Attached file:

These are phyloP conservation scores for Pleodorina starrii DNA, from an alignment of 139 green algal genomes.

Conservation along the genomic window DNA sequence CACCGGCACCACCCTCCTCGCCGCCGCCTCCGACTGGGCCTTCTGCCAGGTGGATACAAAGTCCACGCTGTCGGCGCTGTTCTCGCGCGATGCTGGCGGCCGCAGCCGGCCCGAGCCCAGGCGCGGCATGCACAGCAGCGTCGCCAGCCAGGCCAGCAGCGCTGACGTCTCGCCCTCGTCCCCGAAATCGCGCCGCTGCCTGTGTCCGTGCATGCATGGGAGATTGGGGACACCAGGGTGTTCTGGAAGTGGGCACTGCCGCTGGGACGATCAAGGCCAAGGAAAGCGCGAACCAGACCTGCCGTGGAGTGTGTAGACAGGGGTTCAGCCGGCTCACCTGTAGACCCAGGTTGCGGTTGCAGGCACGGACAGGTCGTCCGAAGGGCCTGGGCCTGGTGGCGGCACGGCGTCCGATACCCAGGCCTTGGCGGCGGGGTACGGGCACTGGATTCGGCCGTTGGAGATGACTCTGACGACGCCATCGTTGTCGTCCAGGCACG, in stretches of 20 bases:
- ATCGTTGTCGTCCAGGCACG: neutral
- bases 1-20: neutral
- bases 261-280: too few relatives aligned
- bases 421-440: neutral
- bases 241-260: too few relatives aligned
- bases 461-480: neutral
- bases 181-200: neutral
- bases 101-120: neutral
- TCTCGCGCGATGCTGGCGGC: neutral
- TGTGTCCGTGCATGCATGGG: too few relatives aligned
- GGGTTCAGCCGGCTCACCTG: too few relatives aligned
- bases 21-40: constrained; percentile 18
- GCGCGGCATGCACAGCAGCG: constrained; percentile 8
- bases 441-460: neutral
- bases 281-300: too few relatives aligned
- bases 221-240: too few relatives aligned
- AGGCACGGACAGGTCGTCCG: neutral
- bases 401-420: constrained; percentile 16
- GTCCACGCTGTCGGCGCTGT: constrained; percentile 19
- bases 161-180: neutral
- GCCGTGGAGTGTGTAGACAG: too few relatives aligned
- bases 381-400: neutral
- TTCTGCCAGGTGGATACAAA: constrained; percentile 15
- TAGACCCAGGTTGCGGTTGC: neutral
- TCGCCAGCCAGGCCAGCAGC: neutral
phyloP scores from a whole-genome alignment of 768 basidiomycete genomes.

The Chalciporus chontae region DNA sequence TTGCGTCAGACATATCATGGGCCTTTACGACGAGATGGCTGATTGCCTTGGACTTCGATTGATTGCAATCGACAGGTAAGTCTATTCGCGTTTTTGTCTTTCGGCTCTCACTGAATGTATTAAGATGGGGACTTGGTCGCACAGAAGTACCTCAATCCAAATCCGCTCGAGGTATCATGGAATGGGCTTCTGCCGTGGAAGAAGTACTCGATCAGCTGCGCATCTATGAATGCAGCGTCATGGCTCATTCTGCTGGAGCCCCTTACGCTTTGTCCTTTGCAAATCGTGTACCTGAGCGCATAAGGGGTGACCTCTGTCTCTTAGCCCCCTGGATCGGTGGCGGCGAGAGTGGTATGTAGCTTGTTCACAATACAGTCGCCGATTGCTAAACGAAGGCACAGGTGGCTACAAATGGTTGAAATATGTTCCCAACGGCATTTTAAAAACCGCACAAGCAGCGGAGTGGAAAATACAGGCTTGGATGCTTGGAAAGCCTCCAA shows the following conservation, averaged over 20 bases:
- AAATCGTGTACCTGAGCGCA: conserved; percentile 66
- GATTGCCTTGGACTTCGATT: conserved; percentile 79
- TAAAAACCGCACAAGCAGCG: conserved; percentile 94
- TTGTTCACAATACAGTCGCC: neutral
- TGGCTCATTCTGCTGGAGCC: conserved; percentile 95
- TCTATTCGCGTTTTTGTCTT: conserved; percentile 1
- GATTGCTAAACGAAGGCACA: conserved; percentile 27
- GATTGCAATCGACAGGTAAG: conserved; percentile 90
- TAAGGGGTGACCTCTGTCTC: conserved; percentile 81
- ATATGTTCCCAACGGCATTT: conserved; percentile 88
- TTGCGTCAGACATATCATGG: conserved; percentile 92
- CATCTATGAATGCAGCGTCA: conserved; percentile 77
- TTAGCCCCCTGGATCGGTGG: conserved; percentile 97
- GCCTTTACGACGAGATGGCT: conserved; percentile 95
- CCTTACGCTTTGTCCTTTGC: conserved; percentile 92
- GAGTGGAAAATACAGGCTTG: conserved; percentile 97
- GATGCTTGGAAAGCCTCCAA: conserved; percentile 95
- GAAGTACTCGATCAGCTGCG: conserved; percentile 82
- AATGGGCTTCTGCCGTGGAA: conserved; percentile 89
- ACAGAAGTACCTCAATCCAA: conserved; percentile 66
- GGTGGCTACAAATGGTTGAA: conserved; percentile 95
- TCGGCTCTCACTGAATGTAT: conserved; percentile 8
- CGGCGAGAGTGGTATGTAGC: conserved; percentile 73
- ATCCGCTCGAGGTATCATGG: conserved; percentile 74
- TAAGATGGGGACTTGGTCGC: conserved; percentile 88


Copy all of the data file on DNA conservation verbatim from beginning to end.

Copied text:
These are phyloP conservation scores for Pleodorina starrii DNA, from an alignment of 139 green algal genomes.

Conservation along the genomic window DNA sequence CACCGGCACCACCCTCCTCGCCGCCGCCTCCGACTGGGCCTTCTGCCAGGTGGATACAAAGTCCACGCTGTCGGCGCTGTTCTCGCGCGATGCTGGCGGCCGCAGCCGGCCCGAGCCCAGGCGCGGCATGCACAGCAGCGTCGCCAGCCAGGCCAGCAGCGCTGACGTCTCGCCCTCGTCCCCGAAATCGCGCCGCTGCCTGTGTCCGTGCATGCATGGGAGATTGGGGACACCAGGGTGTTCTGGAAGTGGGCACTGCCGCTGGGACGATCAAGGCCAAGGAAAGCGCGAACCAGACCTGCCGTGGAGTGTGTAGACAGGGGTTCAGCCGGCTCACCTGTAGACCCAGGTTGCGGTTGCAGGCACGGACAGGTCGTCCGAAGGGCCTGGGCCTGGTGGCGGCACGGCGTCCGATACCCAGGCCTTGGCGGCGGGGTACGGGCACTGGATTCGGCCGTTGGAGATGACTCTGACGACGCCATCGTTGTCGTCCAGGCACG, in stretches of 20 bases:
- ATCGTTGTCGTCCAGGCACG: neutral
- bases 1-20: neutral
- bases 261-280: too few relatives aligned
- bases 421-440: neutral
- bases 241-260: too few relatives aligned
- bases 461-480: neutral
- bases 181-200: neutral
- bases 101-120: neutral
- TCTCGCGCGATGCTGGCGGC: neutral
- TGTGTCCGTGCATGCATGGG: too few relatives aligned
- GGGTTCAGCCGGCTCACCTG: too few relatives aligned
- bases 21-40: constrained; percentile 18
- GCGCGGCATGCACAGCAGCG: constrained; percentile 8
- bases 441-460: neutral
- bases 281-300: too few relatives aligned
- bases 221-240: too few relatives aligned
- AGGCACGGACAGGTCGTCCG: neutral
- bases 401-420: constrained; percentile 16
- GTCCACGCTGTCGGCGCTGT: constrained; percentile 19
- bases 161-180: neutral
- GCCGTGGAGTGTGTAGACAG: too few relatives aligned
- bases 381-400: neutral
- TTCTGCCAGGTGGATACAAA: constrained; percentile 15
- TAGACCCAGGTTGCGGTTGC: neutral
- TCGCCAGCCAGGCCAGCAGC: neutral
phyloP scores from a whole-genome alignment of 768 basidiomycete genomes.

The Chalciporus chontae region DNA sequence TTGCGTCAGACATATCATGGGCCTTTACGACGAGATGGCTGATTGCCTTGGACTTCGATTGATTGCAATCGACAGGTAAGTCTATTCGCGTTTTTGTCTTTCGGCTCTCACTGAATGTATTAAGATGGGGACTTGGTCGCACAGAAGTACCTCAATCCAAATCCGCTCGAGGTATCATGGAATGGGCTTCTGCCGTGGAAGAAGTACTCGATCAGCTGCGCATCTATGAATGCAGCGTCATGGCTCATTCTGCTGGAGCCCCTTACGCTTTGTCCTTTGCAAATCGTGTACCTGAGCGCATAAGGGGTGACCTCTGTCTCTTAGCCCCCTGGATCGGTGGCGGCGAGAGTGGTATGTAGCTTGTTCACAATACAGTCGCCGATTGCTAAACGAAGGCACAGGTGGCTACAAATGGTTGAAATATGTTCCCAACGGCATTTTAAAAACCGCACAAGCAGCGGAGTGGAAAATACAGGCTTGGATGCTTGGAAAGCCTCCAA shows the following conservation, averaged over 20 bases:
- AAATCGTGTACCTGAGCGCA: conserved; percentile 66
- GATTGCCTTGGACTTCGATT: conserved; percentile 79
- TAAAAACCGCACAAGCAGCG: conserved; percentile 94
- TTGTTCACAATACAGTCGCC: neutral
- TGGCTCATTCTGCTGGAGCC: conserved; percentile 95
- TCTATTCGCGTTTTTGTCTT: conserved; percentile 1
- GATTGCTAAACGAAGGCACA: conserved; percentile 27
- GATTGCAATCGACAGGTAAG: conserved; percentile 90
- TAAGGGGTGACCTCTGTCTC: conserved; percentile 81
- ATATGTTCCCAACGGCATTT: conserved; percentile 88
- TTGCGTCAGACATATCATGG: conserved; percentile 92
- CATCTATGAATGCAGCGTCA: conserved; percentile 77
- TTAGCCCCCTGGATCGGTGG: conserved; percentile 97
- GCCTTTACGACGAGATGGCT: conserved; percentile 95
- CCTTACGCTTTGTCCTTTGC: conserved; percentile 92
- GAGTGGAAAATACAGGCTTG: conserved; percentile 97
- GATGCTTGGAAAGCCTCCAA: conserved; percentile 95
- GAAGTACTCGATCAGCTGCG: conserved; percentile 82
- AATGGGCTTCTGCCGTGGAA: conserved; percentile 89
- ACAGAAGTACCTCAATCCAA: conserved; percentile 66
- GGTGGCTACAAATGGTTGAA: conserved; percentile 95
- TCGGCTCTCACTGAATGTAT: conserved; percentile 8
- CGGCGAGAGTGGTATGTAGC: conserved; percentile 73
- ATCCGCTCGAGGTATCATGG: conserved; percentile 74
- TAAGATGGGGACTTGGTCGC: conserved; percentile 88